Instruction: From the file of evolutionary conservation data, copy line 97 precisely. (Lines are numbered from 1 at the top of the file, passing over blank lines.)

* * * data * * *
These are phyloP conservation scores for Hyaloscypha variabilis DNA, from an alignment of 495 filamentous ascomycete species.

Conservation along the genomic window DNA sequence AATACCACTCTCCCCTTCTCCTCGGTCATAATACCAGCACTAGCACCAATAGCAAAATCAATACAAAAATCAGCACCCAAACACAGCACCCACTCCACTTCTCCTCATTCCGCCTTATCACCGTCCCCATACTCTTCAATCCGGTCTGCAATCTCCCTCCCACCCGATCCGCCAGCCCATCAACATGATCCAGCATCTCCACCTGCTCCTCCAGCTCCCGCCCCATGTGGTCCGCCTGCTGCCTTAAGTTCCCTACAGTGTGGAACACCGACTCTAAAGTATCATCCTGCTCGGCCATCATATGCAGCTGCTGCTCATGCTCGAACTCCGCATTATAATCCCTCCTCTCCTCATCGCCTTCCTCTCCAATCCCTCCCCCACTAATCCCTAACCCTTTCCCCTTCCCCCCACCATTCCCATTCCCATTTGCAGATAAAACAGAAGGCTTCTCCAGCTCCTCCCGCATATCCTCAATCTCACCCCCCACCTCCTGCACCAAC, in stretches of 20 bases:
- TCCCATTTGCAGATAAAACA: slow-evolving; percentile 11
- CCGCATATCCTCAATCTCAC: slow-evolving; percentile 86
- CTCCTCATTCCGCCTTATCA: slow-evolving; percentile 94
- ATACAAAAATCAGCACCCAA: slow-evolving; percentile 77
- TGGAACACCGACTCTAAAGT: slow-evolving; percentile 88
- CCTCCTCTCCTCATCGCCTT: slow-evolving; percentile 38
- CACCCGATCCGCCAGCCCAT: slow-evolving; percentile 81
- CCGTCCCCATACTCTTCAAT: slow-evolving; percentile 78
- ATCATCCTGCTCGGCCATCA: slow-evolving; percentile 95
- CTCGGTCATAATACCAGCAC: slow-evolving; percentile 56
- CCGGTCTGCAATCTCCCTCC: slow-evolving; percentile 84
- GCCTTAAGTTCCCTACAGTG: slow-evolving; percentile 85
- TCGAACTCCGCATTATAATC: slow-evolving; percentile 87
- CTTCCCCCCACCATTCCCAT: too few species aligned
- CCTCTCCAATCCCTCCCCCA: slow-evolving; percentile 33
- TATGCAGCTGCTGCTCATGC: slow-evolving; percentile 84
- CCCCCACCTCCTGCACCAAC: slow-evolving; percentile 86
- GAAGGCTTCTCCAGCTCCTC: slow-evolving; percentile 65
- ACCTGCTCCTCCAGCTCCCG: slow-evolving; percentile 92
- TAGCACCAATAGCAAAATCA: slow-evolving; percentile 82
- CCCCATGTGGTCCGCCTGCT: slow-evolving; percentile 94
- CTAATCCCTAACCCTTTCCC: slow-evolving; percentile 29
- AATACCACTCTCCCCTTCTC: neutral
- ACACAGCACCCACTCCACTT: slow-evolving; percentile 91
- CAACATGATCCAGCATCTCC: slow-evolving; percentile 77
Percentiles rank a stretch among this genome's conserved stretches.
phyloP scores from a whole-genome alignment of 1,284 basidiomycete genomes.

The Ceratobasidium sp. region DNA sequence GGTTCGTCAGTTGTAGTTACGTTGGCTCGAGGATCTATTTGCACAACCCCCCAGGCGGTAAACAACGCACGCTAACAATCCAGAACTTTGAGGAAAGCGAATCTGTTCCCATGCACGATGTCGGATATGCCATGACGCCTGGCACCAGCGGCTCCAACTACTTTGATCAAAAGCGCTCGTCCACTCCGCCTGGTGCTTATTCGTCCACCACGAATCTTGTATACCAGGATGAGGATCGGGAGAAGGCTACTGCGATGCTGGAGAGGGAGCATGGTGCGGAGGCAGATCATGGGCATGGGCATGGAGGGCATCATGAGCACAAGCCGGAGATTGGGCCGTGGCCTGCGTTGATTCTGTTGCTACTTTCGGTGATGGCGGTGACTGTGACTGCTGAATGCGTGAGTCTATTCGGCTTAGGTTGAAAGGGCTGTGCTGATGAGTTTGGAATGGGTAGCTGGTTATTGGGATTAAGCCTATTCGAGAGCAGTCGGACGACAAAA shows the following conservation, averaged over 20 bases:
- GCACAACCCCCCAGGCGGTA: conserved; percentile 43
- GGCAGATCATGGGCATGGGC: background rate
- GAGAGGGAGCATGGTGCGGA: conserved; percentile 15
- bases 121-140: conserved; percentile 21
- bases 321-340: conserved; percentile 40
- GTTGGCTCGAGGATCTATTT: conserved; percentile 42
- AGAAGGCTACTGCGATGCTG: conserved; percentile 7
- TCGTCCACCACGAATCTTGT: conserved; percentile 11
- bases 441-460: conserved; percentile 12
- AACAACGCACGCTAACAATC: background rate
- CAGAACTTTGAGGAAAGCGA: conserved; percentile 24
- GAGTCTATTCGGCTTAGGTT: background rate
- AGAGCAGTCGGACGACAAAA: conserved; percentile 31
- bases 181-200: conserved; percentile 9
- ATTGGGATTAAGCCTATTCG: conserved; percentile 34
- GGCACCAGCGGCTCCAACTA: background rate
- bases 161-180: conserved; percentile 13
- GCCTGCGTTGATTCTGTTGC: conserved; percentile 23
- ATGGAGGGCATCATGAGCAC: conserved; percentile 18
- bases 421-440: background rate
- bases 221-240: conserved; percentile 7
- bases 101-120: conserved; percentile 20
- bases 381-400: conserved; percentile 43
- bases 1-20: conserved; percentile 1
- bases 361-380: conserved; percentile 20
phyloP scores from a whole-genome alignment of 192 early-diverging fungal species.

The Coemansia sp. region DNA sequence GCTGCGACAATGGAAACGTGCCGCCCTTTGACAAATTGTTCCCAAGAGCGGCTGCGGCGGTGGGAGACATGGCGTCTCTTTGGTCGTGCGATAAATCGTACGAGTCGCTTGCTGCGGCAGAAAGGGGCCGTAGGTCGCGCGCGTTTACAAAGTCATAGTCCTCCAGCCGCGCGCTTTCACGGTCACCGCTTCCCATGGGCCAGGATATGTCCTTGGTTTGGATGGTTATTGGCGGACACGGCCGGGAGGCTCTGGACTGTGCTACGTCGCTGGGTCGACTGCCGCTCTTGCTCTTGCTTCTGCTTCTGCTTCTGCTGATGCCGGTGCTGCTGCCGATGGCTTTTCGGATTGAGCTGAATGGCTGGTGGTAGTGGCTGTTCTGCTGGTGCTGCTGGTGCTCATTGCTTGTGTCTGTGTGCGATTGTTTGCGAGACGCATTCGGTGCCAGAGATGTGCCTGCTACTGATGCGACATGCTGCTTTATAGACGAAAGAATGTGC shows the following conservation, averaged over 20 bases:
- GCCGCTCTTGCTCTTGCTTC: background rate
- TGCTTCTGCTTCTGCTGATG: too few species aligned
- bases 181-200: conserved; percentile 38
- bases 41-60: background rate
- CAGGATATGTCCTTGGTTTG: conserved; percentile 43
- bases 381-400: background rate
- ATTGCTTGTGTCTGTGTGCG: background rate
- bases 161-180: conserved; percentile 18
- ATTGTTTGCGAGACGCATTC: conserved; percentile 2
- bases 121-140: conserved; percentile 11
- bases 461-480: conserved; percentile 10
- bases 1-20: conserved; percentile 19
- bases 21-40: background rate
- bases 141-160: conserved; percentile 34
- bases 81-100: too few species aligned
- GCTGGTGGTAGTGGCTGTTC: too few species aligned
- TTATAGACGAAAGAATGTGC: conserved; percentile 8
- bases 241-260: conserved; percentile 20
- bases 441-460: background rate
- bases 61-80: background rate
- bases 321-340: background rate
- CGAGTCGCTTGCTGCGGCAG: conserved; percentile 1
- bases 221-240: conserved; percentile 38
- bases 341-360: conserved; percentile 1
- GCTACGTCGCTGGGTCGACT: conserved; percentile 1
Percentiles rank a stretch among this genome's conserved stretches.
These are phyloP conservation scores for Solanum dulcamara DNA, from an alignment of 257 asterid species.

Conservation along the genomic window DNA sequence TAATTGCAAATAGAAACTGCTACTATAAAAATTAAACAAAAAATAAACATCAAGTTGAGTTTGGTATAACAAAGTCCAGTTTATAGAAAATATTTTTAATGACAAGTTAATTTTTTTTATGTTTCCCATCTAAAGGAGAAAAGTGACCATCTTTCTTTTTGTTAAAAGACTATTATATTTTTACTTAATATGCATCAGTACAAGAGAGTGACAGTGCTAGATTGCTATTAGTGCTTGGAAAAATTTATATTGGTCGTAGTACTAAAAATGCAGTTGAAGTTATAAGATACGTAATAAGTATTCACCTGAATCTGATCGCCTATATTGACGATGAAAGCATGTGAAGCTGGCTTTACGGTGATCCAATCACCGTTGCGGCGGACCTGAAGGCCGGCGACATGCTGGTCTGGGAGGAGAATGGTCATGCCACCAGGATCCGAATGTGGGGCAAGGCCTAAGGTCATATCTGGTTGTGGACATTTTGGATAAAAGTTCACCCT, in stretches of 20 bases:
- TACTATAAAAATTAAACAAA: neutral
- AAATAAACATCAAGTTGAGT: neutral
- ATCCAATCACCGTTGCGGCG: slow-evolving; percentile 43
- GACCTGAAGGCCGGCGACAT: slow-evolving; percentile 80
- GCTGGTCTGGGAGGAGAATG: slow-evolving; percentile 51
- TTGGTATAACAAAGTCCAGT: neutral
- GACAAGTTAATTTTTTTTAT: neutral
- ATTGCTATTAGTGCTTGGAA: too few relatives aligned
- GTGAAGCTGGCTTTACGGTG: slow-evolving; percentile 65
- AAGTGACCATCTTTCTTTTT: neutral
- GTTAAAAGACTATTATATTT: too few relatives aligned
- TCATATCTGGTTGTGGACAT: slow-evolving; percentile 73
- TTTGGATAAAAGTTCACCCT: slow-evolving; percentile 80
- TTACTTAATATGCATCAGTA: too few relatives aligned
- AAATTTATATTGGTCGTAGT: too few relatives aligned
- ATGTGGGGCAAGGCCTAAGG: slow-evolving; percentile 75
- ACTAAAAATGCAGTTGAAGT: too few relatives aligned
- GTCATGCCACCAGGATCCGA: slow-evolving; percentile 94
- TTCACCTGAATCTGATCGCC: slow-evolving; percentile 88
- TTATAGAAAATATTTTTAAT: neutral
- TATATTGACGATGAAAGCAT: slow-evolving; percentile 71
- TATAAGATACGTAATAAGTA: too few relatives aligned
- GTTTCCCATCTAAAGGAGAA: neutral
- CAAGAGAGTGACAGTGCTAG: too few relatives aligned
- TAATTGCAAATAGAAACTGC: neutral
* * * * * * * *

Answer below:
- TCATATCTGGTTGTGGACAT: slow-evolving; percentile 73